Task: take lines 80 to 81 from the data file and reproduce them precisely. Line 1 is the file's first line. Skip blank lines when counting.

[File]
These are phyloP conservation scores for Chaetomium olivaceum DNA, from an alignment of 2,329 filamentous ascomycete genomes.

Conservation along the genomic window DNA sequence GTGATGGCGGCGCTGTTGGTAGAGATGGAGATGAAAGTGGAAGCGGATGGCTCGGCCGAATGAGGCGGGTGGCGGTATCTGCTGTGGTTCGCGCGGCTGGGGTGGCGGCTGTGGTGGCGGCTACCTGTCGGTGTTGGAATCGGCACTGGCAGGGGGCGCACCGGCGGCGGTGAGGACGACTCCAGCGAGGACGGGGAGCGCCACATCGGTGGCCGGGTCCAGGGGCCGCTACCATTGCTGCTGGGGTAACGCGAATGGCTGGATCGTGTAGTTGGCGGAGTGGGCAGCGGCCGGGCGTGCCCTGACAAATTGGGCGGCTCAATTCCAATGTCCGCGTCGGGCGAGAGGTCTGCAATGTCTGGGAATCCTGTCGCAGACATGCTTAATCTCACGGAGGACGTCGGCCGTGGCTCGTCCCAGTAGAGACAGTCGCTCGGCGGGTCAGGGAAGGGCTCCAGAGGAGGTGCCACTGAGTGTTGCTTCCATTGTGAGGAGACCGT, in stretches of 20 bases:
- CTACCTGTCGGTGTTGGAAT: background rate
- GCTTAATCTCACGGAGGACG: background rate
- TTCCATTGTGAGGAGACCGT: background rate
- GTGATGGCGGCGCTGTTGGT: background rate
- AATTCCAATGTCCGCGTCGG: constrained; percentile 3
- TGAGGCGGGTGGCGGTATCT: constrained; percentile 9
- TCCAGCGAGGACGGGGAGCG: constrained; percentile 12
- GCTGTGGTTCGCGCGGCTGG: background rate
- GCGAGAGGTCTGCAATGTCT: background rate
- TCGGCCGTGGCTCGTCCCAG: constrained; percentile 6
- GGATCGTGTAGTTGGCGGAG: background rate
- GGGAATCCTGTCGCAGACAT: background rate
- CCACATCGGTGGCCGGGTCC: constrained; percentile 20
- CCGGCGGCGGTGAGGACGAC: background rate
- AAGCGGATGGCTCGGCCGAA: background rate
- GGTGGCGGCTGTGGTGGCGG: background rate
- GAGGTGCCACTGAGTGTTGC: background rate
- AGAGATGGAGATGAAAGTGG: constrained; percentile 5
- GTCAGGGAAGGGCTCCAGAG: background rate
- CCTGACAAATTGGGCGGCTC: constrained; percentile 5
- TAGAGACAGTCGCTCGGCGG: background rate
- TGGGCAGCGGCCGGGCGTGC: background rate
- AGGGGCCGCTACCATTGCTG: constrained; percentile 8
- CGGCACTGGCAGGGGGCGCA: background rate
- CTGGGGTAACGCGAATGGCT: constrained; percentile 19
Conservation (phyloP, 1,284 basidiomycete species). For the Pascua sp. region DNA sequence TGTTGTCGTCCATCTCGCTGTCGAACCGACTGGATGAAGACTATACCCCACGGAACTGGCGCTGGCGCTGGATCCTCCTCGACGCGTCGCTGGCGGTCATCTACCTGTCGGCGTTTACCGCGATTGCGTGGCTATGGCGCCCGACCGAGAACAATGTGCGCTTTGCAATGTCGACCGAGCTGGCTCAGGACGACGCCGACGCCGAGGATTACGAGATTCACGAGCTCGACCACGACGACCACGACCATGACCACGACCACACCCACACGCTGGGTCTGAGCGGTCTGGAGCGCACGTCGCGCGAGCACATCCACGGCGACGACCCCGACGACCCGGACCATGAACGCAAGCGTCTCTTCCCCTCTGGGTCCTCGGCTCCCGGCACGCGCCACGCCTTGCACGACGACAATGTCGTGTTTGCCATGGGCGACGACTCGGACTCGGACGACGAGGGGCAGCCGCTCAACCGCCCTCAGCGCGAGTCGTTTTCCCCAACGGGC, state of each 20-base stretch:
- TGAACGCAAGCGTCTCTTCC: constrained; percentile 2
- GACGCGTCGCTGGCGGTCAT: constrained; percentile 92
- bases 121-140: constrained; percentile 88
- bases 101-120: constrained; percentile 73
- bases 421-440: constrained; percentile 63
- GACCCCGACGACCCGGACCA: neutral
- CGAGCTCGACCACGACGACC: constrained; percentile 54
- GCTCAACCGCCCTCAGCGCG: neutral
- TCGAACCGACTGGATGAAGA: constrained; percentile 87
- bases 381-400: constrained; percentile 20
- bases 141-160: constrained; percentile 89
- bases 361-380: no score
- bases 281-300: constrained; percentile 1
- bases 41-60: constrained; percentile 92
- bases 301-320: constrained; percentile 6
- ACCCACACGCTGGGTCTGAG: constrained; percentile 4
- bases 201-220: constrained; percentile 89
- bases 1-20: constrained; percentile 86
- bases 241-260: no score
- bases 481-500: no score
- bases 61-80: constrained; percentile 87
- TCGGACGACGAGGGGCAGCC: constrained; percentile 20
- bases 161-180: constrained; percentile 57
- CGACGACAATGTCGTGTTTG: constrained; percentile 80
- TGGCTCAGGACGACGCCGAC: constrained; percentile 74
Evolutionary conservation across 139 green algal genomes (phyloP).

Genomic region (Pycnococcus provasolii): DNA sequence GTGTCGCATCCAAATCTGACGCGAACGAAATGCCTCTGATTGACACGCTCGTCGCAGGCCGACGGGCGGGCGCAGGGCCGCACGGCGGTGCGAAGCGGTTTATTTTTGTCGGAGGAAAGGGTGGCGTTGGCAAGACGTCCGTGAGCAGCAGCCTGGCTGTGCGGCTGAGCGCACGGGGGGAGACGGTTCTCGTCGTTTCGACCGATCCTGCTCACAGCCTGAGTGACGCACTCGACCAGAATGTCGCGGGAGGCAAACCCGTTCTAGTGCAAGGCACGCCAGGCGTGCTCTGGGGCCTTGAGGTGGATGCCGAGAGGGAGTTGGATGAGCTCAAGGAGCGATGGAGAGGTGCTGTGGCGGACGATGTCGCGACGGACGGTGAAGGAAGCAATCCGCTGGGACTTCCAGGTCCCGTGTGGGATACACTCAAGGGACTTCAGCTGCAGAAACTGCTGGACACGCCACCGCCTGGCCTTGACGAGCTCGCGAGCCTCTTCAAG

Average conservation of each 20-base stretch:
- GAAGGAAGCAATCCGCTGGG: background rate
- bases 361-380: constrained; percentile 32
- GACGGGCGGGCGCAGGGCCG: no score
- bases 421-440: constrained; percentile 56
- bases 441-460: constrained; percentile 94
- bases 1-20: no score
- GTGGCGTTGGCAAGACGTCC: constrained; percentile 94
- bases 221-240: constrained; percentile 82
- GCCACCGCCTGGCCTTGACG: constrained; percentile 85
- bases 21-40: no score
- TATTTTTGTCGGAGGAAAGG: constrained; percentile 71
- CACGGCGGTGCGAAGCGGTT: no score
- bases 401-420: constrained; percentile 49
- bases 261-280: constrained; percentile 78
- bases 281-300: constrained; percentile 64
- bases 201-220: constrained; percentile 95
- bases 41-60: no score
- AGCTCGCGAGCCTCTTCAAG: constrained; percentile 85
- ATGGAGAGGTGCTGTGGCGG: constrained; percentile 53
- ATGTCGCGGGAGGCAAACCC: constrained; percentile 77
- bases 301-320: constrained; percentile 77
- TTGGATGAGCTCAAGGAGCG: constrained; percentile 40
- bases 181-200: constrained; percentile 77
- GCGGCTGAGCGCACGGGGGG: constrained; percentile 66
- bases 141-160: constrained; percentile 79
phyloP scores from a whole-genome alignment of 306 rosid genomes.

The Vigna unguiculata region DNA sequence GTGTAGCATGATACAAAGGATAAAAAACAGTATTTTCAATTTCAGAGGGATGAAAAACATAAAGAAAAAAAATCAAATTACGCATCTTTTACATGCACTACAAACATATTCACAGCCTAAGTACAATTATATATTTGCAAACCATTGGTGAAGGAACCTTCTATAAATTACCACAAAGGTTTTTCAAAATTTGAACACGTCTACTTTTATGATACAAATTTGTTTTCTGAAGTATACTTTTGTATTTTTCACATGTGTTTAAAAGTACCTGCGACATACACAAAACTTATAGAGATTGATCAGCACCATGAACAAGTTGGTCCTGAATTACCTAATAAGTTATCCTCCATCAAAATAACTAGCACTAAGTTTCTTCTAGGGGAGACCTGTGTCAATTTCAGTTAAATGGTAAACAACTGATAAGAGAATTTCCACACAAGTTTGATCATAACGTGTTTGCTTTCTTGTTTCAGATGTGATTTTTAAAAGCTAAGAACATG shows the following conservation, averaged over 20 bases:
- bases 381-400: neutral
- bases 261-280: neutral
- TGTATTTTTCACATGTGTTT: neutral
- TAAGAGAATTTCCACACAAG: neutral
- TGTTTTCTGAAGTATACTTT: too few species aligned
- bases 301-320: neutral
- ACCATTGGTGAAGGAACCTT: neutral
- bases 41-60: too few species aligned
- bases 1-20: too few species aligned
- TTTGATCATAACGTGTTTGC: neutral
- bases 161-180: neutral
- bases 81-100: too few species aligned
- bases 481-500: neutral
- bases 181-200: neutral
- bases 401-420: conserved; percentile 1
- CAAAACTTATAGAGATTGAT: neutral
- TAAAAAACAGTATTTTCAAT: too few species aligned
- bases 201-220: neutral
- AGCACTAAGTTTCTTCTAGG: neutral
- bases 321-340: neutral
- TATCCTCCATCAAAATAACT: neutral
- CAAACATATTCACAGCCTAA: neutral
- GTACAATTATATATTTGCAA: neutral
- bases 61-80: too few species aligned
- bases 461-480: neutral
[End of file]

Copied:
- GCGGCTGAGCGCACGGGGGG: constrained; percentile 66
- bases 141-160: constrained; percentile 79